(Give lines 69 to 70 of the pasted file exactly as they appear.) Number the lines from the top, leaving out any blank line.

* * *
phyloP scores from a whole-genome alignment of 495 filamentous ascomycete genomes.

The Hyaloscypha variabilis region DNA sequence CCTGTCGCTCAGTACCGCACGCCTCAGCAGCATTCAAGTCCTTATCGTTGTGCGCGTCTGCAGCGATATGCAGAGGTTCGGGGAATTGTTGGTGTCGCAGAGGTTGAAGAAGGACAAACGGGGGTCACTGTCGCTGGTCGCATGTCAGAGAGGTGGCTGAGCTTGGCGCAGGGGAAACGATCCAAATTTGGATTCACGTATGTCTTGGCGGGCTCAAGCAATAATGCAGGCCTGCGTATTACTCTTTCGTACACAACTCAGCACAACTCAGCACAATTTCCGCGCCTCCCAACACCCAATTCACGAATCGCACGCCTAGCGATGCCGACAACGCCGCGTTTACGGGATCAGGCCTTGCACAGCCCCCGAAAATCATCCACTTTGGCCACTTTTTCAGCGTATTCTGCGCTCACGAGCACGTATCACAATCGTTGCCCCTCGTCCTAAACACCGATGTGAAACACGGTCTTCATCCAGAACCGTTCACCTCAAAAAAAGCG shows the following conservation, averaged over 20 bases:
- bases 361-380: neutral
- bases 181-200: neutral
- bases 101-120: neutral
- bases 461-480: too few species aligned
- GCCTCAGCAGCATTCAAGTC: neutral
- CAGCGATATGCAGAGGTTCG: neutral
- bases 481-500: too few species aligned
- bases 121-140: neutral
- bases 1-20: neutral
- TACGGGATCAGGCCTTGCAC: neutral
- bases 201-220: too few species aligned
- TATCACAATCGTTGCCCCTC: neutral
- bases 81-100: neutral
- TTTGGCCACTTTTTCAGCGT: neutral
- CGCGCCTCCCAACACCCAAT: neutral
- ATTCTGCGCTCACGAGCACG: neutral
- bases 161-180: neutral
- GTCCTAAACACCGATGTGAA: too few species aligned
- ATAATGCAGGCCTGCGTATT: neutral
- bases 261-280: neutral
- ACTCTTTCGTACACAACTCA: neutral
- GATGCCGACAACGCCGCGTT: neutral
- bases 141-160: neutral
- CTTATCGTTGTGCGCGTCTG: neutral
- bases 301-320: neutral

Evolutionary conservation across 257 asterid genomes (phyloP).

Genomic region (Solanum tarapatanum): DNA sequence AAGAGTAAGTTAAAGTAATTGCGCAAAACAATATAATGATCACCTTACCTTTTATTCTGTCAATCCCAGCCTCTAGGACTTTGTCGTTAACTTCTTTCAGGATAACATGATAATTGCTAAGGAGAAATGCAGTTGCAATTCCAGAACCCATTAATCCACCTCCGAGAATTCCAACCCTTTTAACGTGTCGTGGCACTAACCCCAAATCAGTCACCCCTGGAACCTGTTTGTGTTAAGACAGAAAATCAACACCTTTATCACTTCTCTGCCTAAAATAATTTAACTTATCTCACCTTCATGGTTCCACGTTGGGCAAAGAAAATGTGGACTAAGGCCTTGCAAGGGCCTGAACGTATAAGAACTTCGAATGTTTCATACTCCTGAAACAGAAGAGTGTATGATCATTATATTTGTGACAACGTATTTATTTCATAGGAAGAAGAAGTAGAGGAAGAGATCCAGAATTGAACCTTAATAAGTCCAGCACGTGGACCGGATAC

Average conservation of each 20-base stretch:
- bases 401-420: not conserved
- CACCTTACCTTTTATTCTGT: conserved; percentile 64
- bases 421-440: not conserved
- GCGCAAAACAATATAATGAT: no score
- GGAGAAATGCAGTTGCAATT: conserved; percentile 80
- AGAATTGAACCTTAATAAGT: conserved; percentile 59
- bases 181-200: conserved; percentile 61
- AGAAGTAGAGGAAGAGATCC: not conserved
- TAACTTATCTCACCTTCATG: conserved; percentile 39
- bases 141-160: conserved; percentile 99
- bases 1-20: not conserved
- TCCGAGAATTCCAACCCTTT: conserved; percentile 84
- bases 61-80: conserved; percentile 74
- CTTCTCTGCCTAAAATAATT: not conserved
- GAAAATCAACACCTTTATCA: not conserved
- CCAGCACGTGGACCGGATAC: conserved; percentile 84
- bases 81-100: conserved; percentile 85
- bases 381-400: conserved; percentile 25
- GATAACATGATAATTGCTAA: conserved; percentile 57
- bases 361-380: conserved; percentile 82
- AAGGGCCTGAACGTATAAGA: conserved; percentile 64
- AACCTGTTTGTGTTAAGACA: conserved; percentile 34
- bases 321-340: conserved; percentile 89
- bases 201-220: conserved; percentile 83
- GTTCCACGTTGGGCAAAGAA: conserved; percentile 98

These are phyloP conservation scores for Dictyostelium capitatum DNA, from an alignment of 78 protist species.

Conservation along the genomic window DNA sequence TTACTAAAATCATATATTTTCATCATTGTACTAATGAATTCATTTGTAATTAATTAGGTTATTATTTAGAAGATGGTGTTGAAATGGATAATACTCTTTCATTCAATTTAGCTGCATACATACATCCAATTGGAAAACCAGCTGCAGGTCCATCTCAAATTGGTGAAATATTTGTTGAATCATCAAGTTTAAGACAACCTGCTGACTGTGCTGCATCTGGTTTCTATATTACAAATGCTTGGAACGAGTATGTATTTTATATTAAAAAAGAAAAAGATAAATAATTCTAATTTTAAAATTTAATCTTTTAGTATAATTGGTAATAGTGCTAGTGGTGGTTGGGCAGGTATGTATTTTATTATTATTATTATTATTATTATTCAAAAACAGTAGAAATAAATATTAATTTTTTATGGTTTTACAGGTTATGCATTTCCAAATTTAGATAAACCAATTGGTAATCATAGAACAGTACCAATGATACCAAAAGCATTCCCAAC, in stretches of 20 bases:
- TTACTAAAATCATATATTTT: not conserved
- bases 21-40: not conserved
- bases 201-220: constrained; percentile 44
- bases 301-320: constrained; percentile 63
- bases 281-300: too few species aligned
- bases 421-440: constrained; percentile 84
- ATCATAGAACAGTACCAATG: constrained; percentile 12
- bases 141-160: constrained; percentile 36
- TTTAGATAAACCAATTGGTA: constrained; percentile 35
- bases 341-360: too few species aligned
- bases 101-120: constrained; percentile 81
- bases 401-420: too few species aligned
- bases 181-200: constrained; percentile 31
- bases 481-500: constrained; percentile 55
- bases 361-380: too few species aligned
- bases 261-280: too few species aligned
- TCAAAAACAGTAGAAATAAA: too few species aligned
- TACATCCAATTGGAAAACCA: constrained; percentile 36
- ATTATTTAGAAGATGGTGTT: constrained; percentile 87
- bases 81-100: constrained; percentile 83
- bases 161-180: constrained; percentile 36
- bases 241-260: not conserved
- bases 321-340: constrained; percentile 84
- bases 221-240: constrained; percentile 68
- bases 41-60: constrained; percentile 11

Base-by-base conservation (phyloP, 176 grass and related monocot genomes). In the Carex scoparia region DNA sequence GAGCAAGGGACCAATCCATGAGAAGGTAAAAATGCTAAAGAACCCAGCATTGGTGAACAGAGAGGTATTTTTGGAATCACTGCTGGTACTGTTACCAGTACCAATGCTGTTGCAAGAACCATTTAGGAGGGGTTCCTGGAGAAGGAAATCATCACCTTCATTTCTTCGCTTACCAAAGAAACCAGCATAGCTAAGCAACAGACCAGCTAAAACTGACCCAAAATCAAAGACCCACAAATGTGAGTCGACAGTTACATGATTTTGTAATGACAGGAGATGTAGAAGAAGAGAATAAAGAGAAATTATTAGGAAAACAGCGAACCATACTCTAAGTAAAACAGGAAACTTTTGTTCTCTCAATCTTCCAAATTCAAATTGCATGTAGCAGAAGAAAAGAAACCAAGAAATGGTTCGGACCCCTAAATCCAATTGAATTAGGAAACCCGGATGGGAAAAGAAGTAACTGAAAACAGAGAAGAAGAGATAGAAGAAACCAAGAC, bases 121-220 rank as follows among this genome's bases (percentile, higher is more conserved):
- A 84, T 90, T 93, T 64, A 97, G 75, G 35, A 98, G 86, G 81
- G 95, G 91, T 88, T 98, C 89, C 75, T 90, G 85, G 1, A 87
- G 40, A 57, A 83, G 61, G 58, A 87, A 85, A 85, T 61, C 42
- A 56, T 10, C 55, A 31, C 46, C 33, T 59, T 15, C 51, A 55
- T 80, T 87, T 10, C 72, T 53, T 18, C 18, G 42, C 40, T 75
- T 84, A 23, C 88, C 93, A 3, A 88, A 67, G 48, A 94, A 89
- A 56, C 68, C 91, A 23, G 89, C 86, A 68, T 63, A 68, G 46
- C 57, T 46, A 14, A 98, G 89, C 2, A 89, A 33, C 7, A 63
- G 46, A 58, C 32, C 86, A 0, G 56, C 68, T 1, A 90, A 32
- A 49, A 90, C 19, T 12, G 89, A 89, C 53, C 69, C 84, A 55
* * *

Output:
- bases 401-420: too few species aligned
- bases 181-200: constrained; percentile 31